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The side effects—including loose stools, abdominal cramping, and olestra’s interference with the body’s ability to absorb certain crucial vitamins, namely Vitamins A, D, E, and K—were enough to cut sales in half by 2000 to $200 million USD. Although the intestinal side effects, which became commonly known as “anal leakage” in the media, occurred only as a result of over-consumption, it was enough to tarnish the product’s reputation and diminish consumer appeal. Citing further studies, the FDA decided that the warning label wasn’t warranted and approved its removal despite complaints numbering over 20,000 regarding side effects. It has also been proven since the time of the original studies that Olean® has no impact on the body’s ability to absorb fat-soluble vitamins.

Olestra, under the brand name Olean®, is still used primarily as a fat substitute in the manufacture of certain savory snack foods including Lays® Light Potato Chips, Doritos® Light Snack Chips, Pringles® Light Potato Crisps, Ruffles® Light Potato Chips, and Tostitos® Light Tortilla Chips. The FDA declared Olean® as “Generally Regarded As Safe” (GRAS) in late 2008 for use in the production of prepackaged, ready-to-eat cookies using Olean® BakeLean. BakeLean products are proprietary blends of Olean® and vegetable oils used as a substitute for butter, margarine, and shortening in the manufacture of baked goods, reducing the calories and fat content of the end product by 75%. Olean® is not approved for use or sale in Canada or the European Union.

Article provided by wisegeek.com

Worst Bottled Tea!

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SoBe Green Tea (1 bottle, 20 fl oz)
240 calories
0 g fat
61 g sugars

Sugar Equivalent: 4 slices Sara Lee Cherry Pie

Foodfacts.com is looking into the unhealthiest drinks in America. Leave it to SoBe to take an otherwise healthy bottle of tea and inject it with enough sugar to turn it into dessert. The Pepsi-owned company’s flagship line, composed of 11 flavors with names like “Nirvana” and “Cranberry Grapefruit Elixir,” is marketed to give consumers the impression that it can cleanse the body, mind, and spirit. Don’t be fooled. Just like this bottle of green tea, all of these beverages are made with two primary ingredients: water and sugar.

information provided by Menshealth.com

Worst Frozen Coffee Drink!

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Dairy Queen Caramel MooLatte (24 fl oz)
870 calories
24 g fat (19 g saturated, 1 g trans)
112 g sugars

Sugar Equivalent: 12 Dunkin’ Donuts Bavarian Kreme Doughnuts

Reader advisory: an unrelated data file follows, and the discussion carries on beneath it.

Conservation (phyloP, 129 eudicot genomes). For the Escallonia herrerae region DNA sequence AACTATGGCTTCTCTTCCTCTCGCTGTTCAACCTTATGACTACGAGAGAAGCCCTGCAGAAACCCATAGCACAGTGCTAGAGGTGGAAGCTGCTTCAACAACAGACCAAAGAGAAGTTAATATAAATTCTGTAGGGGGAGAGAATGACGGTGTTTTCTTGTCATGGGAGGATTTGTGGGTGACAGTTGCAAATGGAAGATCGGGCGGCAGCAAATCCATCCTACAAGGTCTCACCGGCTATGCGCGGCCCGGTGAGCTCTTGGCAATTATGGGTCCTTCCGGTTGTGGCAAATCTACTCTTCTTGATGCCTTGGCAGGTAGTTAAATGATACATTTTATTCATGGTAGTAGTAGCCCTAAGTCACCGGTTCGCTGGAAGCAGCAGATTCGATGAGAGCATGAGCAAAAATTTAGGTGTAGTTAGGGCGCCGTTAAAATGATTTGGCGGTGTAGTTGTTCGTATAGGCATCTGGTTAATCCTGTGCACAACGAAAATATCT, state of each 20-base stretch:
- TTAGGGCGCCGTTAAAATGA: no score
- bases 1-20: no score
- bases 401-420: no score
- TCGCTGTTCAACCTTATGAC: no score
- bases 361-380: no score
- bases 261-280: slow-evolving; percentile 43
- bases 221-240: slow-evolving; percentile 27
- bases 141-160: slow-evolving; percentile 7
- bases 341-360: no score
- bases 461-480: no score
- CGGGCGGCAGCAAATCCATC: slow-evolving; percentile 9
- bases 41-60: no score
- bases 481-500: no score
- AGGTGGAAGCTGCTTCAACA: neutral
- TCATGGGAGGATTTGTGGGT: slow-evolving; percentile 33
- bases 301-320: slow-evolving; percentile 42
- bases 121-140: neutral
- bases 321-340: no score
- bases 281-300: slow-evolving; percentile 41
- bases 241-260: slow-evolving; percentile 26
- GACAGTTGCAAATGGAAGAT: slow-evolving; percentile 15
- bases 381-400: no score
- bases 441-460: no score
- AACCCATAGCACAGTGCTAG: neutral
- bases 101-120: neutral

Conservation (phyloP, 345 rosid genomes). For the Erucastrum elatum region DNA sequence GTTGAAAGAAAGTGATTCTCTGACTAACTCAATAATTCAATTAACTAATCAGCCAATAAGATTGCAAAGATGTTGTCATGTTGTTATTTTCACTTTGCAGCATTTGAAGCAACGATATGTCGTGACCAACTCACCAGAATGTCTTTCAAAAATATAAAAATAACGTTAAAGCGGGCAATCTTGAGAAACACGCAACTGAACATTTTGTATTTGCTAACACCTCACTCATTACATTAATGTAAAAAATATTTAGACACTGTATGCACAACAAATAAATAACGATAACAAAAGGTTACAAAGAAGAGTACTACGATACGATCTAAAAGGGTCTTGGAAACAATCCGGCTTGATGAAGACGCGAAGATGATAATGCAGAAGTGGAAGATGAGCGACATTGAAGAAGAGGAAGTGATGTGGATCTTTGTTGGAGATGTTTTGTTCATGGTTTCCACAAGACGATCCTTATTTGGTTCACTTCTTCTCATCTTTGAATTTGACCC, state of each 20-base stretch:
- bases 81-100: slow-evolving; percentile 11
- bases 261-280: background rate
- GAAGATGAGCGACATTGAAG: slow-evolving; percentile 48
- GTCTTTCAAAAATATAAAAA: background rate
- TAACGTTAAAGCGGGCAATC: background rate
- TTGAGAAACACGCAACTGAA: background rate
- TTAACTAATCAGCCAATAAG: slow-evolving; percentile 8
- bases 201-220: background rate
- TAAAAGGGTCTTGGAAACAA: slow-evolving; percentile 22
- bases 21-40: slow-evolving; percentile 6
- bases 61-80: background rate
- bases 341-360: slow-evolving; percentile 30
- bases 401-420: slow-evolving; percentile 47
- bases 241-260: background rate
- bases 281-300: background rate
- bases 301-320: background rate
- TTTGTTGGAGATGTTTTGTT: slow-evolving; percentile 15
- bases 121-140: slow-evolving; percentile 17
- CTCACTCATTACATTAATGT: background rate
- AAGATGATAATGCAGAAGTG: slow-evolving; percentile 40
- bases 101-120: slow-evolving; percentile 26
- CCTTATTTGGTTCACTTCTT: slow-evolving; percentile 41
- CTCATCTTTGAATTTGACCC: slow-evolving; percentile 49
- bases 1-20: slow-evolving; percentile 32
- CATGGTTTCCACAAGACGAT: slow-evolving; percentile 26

Foodfacts.com continues to explore the unhealthiest drinks in America, and Coffee-dessert hybrids are among the worst breed of beverages. This one delivers 1 gram of fat and 4.6 grams of sugar in every ounce, making even Starbucks’ over-the-top line of Frappuccinos look like decent options. Maybe that’s why DQ decided to give it a name that alludes to the animal it promises to turn you into. If you can bring yourself to skip DQ and head to a coffee shop instead, order a large iced latte with a couple shots of flavored syrup and save some 600 calories. But if you’re stuck where you are, you’re better off pairing a small treat with a regular cup of joe.

Information provided by menshealth.com

America’s Worst Espresso Drink

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Foodfacts.com is looking into the most unhealthy drinks in America. Lets take a look at Starbucks Peppermint White Chocolate Mocha with Whipped Cream

Starbucks Peppermint White Chocolate Mocha with Whipped Cream (venti, 20 fl oz)
660 calories
22 g fat (15 g saturated)
95 g sugars

Sugar Equivalent: 8½ scoops Edy’s Slow Churned Rich and Creamy Coffee Ice Cream

Hopefully this will dispel any lingering fragments of the “health halo” that still exists in coffee shops—that misguided belief that espresso-based beverages can’t do much damage. In this 20-ounce cup, Starbucks manages to pack in more calories and saturated fat than two slices of deep-dish sausage and pepperoni pizza from Domino’s. That makes it the equivalent of dinner and dessert disguised as a cup of coffee. If you want a treat, look to Starbucks’ supply of sugar-free syrups; if you want a caffeine buzz, stick to the regular joe, an Americano, or a cappuccino.

Information provided by Men’s Health Magazine.